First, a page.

A product approach implies focusing on an end-product. The concept first appeared in teaching and writing and was later adopted by marketers and managers. In marketing, a product approach means that a business concentrates on its output rather than on customers’ demand, needs, and values.

In the business environment, the term “product approach” has changed in meaning over time. This article explores the product approach in marketing and the company management. We’ll start with an overview of two primary management frameworks.

Product Approach vs. Process Approach

When setting up a business, companies employ one of two approaches: product or process. Both of them aim to boost a firm’s efficiency and improve results. However, they have different focal points.

The process approach sees a company as a set of interconnected processes. Thus, to achieve the desirable outcomes, you need to streamline inner business processes. This strategy implies a high degree of team-organization and fine-tuned corporate culture. It is crucial to put employees in charge of improving the firm's procedures by brainstorming, group discussion, and collaborative revision.

On the contrary, the product approach pivots around output. To release in-demand products, an organization often employs this proven business model. On average, the product approach requires less teamwork and collaboration than the process perspective.

When it comes to marketing, the term “product approach” changes in meaning and confronts not a process but a marketing-oriented approach. Let’s get into detail and find out the best option.

Product Approach in Marketing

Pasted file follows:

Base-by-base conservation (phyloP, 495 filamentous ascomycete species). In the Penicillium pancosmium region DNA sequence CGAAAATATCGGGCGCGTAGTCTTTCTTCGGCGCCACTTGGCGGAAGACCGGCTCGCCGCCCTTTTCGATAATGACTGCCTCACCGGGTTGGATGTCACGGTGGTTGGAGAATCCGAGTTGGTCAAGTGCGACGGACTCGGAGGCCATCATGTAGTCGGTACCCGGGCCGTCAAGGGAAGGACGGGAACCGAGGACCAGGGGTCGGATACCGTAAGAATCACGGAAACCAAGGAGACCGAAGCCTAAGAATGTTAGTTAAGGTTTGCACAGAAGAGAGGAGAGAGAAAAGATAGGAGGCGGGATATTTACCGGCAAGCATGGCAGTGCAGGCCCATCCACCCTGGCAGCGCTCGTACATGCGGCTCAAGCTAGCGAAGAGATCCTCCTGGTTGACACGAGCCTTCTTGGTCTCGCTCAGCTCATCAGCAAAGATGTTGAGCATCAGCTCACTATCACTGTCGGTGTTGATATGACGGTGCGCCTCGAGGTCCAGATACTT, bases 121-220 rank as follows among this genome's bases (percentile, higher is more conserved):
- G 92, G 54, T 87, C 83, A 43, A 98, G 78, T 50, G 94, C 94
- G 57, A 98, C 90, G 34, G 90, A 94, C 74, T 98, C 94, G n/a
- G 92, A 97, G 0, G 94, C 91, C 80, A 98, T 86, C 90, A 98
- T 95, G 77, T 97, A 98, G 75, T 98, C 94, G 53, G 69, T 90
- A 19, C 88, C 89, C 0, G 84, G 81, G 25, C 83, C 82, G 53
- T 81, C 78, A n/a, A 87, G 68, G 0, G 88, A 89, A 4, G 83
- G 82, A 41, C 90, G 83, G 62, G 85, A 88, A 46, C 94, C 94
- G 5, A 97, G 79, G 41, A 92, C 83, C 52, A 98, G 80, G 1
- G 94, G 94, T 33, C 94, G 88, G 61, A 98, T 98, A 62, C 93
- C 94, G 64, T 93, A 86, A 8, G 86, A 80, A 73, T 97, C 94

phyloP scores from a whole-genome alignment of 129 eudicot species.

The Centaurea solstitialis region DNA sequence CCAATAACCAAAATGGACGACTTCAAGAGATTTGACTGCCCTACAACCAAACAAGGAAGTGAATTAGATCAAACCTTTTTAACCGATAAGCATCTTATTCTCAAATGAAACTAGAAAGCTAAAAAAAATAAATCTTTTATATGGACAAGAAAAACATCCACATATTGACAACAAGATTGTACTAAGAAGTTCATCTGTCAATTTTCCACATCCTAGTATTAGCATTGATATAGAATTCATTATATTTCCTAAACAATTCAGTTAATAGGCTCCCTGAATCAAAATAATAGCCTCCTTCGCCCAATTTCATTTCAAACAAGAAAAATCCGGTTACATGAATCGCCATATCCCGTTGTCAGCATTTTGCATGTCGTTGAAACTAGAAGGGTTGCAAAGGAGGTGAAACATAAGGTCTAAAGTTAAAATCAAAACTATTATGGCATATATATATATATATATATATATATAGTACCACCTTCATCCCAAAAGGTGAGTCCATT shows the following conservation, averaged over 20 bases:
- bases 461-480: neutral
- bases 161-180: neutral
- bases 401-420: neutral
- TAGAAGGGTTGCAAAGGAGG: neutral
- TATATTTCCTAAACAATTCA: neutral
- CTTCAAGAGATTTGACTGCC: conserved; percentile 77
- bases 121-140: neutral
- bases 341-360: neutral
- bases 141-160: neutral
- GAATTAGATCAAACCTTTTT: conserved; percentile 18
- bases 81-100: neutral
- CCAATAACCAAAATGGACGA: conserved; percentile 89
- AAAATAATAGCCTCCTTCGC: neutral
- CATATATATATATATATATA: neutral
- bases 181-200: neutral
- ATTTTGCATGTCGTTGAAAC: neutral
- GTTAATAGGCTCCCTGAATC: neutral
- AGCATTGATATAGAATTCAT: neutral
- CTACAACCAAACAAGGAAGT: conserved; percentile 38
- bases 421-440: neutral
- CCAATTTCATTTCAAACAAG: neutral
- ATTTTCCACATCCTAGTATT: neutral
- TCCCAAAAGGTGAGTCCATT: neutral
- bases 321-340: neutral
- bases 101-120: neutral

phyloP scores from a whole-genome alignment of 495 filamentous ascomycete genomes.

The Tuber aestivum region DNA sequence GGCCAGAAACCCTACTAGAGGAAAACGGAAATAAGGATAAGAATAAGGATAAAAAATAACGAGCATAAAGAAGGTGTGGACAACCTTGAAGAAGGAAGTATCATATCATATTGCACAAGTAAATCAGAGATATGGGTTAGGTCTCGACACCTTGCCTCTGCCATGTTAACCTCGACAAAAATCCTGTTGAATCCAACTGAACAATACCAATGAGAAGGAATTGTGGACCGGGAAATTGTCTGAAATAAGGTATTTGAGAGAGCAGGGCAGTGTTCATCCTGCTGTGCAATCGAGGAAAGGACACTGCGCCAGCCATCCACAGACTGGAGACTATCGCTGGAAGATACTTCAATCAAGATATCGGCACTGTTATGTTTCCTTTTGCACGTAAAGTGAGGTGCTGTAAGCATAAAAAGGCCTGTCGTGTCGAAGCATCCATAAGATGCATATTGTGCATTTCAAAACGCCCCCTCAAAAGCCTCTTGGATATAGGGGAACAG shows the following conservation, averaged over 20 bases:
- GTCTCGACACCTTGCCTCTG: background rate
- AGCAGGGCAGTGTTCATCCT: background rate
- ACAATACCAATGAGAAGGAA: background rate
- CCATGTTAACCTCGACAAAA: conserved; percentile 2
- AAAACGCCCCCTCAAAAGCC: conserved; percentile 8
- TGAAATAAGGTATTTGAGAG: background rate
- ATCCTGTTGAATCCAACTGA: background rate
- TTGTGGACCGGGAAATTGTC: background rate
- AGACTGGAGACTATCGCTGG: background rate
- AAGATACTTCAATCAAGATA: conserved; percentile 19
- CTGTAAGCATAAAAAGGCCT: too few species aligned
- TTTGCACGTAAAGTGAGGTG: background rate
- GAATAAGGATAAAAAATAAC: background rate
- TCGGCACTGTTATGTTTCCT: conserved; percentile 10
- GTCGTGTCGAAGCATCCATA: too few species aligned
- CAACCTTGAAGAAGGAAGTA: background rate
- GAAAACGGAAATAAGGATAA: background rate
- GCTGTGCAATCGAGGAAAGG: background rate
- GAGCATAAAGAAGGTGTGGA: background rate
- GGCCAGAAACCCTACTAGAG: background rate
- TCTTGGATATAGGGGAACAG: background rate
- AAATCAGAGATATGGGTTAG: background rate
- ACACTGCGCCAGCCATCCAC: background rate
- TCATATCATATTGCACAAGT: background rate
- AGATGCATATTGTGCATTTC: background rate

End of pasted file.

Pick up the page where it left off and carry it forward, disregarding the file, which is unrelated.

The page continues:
“Build it, and they will come” – this saying precisely describes the product approach in marketing. A better way to understand this concept is by contrasting it to a marketing-oriented outlook. Marketing-oriented businesses start with defining and exploring their target audience and creating the demand for their product or service.

The product approach goes the opposite way and crafts an output to meet the existing demand. Hence, businesses that use a product approach have to compete on pricing. This framework can drive desirable outcomes, but it has a weakness.

Companies that work inside the product approach are often blind to buyers' changes of heart and the upcoming shifts in the market. For instance, Kodak fell into a trap by using the product approach.

The company used to be a market leader for decades and produced the best-in-class cameras. However, Kodak failed to notice that customers started to favor digital cameras to analog ones. As a result, the company lost its market share and almost went bankrupt.

The product approach in marketing gets outdated. To keep up with trends, adopt a marketing-oriented approach and employ actual tactics. Sign up with SendPulse to reap the benefits of email, web push notification, SMS, and chatbot marketing.

References

  1. The article “B2B: product approach vs. market approach?” will help you dive deeper into the concepts above.
  2. Read the article “What is the product approach vs. the process approach?” to learn more about the difference and similarities between these frameworks.
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